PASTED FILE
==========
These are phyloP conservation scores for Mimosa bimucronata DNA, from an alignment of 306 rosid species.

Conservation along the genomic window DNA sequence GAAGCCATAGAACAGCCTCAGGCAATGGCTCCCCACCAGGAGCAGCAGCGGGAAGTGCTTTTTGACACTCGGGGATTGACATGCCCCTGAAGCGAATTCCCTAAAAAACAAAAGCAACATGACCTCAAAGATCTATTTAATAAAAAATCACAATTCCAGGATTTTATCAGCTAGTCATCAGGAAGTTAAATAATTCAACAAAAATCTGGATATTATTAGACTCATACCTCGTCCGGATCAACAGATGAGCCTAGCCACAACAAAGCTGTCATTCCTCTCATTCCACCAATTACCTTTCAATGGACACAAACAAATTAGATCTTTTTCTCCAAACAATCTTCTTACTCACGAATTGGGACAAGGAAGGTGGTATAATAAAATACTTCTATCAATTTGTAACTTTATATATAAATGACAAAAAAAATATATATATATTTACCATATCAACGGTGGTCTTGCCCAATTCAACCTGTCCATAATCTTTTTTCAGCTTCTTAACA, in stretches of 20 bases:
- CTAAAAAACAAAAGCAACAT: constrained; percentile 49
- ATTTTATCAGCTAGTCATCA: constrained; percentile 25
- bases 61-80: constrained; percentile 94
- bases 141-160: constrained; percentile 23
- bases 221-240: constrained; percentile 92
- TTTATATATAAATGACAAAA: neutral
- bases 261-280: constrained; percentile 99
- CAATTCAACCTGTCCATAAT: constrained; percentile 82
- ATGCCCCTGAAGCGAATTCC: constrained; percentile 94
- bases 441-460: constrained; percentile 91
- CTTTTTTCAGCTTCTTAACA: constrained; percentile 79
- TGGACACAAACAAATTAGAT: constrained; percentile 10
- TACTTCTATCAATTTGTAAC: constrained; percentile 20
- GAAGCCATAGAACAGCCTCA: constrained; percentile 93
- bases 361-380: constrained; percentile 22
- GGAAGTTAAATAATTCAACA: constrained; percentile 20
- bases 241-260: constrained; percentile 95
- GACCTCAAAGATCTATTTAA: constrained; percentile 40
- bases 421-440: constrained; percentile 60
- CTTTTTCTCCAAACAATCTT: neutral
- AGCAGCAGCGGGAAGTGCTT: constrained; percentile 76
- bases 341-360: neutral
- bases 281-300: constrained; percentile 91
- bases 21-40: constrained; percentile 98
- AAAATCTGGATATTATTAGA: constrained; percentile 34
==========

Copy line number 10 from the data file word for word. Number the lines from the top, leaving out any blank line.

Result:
- CAATTCAACCTGTCCATAAT: constrained; percentile 82